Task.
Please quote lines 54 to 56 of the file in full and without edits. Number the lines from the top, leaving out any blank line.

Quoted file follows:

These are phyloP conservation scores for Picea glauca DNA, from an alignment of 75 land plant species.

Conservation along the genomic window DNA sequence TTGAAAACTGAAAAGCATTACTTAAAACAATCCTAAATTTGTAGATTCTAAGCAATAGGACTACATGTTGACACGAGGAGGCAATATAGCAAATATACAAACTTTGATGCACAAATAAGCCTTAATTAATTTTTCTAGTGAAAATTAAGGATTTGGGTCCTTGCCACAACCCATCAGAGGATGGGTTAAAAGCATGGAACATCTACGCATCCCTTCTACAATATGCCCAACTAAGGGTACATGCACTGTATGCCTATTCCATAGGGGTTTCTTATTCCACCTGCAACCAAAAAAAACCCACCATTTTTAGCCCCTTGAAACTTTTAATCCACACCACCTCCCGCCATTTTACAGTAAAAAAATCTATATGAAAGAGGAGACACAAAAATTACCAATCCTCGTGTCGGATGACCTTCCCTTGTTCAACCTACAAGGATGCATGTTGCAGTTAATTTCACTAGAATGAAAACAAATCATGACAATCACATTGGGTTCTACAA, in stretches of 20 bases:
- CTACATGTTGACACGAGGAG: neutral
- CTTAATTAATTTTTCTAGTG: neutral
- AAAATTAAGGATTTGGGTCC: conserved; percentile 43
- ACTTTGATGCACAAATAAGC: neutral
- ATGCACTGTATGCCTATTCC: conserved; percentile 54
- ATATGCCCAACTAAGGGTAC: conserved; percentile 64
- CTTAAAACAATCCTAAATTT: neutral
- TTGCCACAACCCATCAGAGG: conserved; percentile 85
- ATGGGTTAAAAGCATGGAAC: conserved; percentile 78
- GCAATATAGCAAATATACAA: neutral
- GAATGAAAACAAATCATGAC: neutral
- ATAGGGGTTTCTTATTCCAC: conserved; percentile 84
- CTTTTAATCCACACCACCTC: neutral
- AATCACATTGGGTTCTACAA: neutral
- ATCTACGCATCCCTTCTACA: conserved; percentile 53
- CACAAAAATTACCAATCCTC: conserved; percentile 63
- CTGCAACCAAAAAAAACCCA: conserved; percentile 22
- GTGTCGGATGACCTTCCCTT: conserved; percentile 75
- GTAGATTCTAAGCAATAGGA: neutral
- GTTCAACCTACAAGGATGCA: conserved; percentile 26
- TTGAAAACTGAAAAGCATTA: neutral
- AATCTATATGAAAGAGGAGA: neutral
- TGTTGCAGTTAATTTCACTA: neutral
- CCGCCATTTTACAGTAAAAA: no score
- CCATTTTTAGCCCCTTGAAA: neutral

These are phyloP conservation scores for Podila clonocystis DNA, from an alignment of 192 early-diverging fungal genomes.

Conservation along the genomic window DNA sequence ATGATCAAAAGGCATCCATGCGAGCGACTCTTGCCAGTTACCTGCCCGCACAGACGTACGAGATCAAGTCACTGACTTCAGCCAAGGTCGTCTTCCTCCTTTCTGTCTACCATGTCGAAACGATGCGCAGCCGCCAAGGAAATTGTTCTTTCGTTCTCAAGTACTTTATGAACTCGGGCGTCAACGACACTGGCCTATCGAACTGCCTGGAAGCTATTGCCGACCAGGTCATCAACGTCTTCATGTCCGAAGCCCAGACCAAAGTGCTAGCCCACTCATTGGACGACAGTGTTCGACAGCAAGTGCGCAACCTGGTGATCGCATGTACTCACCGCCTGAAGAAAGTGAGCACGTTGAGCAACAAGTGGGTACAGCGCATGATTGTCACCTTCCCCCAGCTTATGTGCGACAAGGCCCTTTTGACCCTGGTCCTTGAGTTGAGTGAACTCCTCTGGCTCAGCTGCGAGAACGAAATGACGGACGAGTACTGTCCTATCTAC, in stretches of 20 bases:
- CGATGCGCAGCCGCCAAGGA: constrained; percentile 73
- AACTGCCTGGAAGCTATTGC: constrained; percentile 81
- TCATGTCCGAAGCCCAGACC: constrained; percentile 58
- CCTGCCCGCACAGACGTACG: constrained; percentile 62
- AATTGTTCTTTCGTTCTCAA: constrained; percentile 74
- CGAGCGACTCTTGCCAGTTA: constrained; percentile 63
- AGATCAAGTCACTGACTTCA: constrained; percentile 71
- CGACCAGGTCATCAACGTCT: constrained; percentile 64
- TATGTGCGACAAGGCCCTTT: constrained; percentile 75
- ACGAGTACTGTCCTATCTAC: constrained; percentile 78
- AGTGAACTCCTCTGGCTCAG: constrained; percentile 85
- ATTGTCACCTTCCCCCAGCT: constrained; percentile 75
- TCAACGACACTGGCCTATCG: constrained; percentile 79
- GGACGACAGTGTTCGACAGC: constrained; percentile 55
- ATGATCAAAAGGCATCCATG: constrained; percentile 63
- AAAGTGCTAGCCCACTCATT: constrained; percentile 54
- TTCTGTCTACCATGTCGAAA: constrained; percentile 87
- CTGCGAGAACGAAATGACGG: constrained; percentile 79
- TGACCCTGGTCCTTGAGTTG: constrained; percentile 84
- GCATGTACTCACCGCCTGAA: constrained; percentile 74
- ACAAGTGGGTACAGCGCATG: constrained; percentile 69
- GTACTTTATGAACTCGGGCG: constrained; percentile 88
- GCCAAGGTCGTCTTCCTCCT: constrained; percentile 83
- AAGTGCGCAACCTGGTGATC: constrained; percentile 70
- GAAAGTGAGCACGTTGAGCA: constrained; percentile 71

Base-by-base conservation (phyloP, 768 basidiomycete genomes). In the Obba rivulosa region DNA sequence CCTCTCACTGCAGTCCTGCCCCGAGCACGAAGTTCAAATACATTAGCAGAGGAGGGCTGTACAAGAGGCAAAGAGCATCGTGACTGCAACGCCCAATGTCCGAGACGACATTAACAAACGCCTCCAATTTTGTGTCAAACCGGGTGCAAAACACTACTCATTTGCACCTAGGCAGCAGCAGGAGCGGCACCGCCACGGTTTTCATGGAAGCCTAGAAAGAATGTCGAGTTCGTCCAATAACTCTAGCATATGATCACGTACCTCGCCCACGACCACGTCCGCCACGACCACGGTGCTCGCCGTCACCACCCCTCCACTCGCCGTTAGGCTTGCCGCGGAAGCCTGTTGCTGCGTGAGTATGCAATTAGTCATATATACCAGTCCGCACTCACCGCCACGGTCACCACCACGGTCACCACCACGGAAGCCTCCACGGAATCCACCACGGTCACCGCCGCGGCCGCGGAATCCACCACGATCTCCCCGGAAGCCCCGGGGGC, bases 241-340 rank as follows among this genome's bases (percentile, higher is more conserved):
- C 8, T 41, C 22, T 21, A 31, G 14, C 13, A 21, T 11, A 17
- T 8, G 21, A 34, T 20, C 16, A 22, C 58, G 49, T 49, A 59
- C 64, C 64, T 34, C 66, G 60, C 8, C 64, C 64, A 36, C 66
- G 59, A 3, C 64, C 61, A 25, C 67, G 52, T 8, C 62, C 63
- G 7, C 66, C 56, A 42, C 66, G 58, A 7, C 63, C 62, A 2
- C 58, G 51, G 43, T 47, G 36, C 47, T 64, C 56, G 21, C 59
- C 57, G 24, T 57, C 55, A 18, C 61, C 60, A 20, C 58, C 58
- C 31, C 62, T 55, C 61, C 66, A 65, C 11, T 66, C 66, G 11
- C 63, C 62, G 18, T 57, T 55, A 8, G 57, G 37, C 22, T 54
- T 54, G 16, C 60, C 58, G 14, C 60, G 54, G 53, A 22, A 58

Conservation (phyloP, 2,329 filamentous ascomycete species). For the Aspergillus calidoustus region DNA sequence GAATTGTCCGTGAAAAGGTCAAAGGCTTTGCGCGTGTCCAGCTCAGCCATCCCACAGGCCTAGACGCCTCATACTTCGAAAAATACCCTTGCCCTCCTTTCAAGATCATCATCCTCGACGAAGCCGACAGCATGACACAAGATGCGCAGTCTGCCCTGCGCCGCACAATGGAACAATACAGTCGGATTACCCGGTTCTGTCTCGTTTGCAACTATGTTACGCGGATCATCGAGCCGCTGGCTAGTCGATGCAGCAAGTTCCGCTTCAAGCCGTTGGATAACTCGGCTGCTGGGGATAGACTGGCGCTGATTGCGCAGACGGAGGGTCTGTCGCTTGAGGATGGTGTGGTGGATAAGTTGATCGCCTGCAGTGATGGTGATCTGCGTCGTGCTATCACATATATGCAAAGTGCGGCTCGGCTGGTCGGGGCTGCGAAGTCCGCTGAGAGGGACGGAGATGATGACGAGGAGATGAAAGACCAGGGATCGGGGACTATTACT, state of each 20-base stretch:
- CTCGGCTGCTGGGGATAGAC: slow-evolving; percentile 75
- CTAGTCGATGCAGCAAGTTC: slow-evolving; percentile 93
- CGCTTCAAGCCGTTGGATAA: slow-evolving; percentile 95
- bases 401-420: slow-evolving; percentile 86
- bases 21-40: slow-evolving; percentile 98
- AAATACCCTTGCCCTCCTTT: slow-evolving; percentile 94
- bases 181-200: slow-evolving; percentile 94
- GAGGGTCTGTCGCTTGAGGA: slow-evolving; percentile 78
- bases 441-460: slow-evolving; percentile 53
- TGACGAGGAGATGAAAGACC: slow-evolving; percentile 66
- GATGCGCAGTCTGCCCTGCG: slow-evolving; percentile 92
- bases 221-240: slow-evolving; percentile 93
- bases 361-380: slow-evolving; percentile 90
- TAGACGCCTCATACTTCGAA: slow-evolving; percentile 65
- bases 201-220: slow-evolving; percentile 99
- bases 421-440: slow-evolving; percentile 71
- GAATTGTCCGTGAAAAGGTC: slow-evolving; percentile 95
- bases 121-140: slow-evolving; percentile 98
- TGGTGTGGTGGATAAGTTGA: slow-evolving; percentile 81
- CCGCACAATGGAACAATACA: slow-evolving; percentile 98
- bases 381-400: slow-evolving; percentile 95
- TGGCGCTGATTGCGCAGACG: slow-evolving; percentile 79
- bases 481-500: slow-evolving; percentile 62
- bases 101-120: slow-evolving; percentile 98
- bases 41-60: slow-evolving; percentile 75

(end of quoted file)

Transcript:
- GAAAGTGAGCACGTTGAGCA: constrained; percentile 71

Base-by-base conservation (phyloP, 768 basidiomycete genomes). In the Obba rivulosa region DNA sequence CCTCTCACTGCAGTCCTGCCCCGAGCACGAAGTTCAAATACATTAGCAGAGGAGGGCTGTACAAGAGGCAAAGAGCATCGTGACTGCAACGCCCAATGTCCGAGACGACATTAACAAACGCCTCCAATTTTGTGTCAAACCGGGTGCAAAACACTACTCATTTGCACCTAGGCAGCAGCAGGAGCGGCACCGCCACGGTTTTCATGGAAGCCTAGAAAGAATGTCGAGTTCGTCCAATAACTCTAGCATATGATCACGTACCTCGCCCACGACCACGTCCGCCACGACCACGGTGCTCGCCGTCACCACCCCTCCACTCGCCGTTAGGCTTGCCGCGGAAGCCTGTTGCTGCGTGAGTATGCAATTAGTCATATATACCAGTCCGCACTCACCGCCACGGTCACCACCACGGTCACCACCACGGAAGCCTCCACGGAATCCACCACGGTCACCGCCGCGGCCGCGGAATCCACCACGATCTCCCCGGAAGCCCCGGGGGC, bases 241-340 rank as follows among this genome's bases (percentile, higher is more conserved):
- C 8, T 41, C 22, T 21, A 31, G 14, C 13, A 21, T 11, A 17